A gripping David-vs.-Goliath story that remains suspenseful to the final page.



A novelist and trial attorney tells the true story of North Carolina landowners who fought for justice from a multinational corporation over the deleterious practices of large-scale hog farming.

Addison begins his absorbing and inspiring narrative with a group of landowners, mostly Black, who worked small plots of farmland in eastern North Carolina. Then neighboring farmers began to build massive hog farms, contracting to raise hogs owned by firms acquired by the Chinese-owned behemoth Smithfield Foods, “the kingpin of East Coast meatpacking.” In this page-turning exposé of corporate malfeasance, the author paints a vivid picture of four counties, 5 million hogs, and a hog density “higher than any other place on earth.” The animals are raised in abysmal conditions on farms that disperse massive amounts of noxious waste into the water (through leaky waste lagoons) and air (waste sprayed onto empty fields). The toxin- and bacteria-laden waste and the unbearable smell penetrate everything. Meanwhile, the “hog barons” live far from the stench. After they had exhausted regulatory and political remedies, the landowners retained a small but potent law firm to sue for damages, setting in motion a lengthy legal battle pitting small landowners and their lawyers, scientists, and activists against industry executives, their attorneys, fearful locals, and politicians in Smithfield’s pocket. Though Addison tints his portrayals of the plaintiffs and their lawyers with a heroic glow, he makes a persuasive case that their advocacy took enormous courage. The atmosphere of threat is palpable throughout the book, as the lawyers and their clients are surveilled and threatened. The author clearly explains the legal strategies involved, and he has a good feel for Southern society and the “historical, entrenched, pestilential prejudice” that still warps it. The book reads like a thriller (John Grisham provides the foreword) and strikingly underscores why American courts are so often a last resort for those wronged by structural economic injustice.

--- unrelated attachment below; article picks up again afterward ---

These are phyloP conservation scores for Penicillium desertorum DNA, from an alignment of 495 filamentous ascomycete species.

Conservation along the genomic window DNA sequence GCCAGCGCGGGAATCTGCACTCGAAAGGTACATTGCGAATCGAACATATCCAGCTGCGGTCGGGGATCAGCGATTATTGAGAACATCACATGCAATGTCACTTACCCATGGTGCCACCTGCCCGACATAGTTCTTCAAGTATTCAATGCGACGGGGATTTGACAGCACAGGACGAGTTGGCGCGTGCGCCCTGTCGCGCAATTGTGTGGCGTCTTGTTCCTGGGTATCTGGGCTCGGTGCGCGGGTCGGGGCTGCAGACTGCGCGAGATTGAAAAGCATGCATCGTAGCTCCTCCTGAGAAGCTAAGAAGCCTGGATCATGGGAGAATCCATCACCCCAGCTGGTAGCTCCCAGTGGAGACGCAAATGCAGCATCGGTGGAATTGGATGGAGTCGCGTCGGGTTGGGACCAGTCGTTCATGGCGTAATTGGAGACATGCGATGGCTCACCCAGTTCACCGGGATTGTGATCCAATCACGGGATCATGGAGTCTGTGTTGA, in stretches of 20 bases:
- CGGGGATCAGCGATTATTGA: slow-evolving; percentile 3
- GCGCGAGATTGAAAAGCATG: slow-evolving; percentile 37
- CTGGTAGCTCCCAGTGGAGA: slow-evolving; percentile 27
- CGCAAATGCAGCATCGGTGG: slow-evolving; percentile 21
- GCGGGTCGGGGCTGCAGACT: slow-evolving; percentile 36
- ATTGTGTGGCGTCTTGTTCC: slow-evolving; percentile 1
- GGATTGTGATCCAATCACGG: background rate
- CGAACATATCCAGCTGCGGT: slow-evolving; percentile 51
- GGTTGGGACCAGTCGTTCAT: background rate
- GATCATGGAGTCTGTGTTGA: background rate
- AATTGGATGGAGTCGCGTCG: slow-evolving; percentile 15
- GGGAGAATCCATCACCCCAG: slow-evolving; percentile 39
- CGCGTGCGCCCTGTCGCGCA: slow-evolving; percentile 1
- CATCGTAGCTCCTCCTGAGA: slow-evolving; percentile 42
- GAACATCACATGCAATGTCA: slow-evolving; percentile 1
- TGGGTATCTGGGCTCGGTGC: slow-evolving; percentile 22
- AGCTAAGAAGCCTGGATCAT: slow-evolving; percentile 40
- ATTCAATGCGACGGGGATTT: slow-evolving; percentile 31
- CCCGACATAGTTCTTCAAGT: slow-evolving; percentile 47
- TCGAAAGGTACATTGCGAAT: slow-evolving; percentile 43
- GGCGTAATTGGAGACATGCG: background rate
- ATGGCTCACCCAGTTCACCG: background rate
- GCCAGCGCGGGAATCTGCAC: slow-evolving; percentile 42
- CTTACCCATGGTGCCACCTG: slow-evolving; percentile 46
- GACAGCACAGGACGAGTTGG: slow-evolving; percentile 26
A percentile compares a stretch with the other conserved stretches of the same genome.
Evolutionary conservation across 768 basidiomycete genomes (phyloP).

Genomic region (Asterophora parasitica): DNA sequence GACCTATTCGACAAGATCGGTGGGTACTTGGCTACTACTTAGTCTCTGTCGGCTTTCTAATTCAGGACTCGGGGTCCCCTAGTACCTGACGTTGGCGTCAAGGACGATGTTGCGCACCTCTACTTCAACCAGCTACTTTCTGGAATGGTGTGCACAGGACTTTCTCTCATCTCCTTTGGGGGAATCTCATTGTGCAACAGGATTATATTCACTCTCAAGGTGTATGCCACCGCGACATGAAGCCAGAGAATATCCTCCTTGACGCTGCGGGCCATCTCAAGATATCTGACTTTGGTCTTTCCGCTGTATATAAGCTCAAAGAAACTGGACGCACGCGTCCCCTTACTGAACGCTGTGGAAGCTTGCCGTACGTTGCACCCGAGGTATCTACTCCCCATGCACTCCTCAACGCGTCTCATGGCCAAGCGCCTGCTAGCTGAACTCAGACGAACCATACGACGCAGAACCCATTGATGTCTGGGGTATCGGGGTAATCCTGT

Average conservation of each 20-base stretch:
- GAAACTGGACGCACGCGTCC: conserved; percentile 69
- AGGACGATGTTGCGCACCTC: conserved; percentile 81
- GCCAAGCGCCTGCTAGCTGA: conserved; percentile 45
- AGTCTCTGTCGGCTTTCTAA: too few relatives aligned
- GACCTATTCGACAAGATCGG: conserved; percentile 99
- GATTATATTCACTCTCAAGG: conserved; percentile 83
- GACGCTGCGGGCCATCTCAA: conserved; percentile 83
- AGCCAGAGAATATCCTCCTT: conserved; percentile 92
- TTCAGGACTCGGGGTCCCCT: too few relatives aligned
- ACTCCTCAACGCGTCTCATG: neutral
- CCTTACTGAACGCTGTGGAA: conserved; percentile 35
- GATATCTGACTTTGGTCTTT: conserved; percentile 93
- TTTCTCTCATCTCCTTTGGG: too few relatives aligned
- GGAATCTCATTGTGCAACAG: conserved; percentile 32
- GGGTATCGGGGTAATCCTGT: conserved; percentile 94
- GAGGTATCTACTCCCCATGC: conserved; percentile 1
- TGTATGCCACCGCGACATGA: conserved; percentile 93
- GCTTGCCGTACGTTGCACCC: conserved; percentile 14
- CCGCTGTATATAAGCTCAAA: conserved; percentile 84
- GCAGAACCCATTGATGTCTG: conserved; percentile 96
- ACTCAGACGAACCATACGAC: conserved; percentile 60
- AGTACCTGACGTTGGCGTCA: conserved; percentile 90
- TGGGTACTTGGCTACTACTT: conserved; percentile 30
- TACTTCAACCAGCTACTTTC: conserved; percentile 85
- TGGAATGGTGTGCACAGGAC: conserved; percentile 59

A gripping David-vs.-Goliath story that remains suspenseful to the final page.

Pub Date: June 7, 2022

ISBN: 978-0-593-32082-2

Page Count: 448

Publisher: Knopf

Review Posted Online: April 8, 2022

Kirkus Reviews Issue: May 1, 2022

Did you like this book?

No Comments Yet

A moving meditation on mortality by a gifted writer whose dual perspectives of physician and patient provide a singular...

Reader Votes

  • Readers Vote
  • 14

Our Verdict

  • Our Verdict
  • GET IT

Google Rating

  • google rating
  • google rating
  • google rating
  • google rating
  • google rating
  • Kirkus Reviews'
    Best Books Of 2016

  • New York Times Bestseller

  • Pulitzer Prize Finalist


A neurosurgeon with a passion for literature tragically finds his perfect subject after his diagnosis of terminal lung cancer.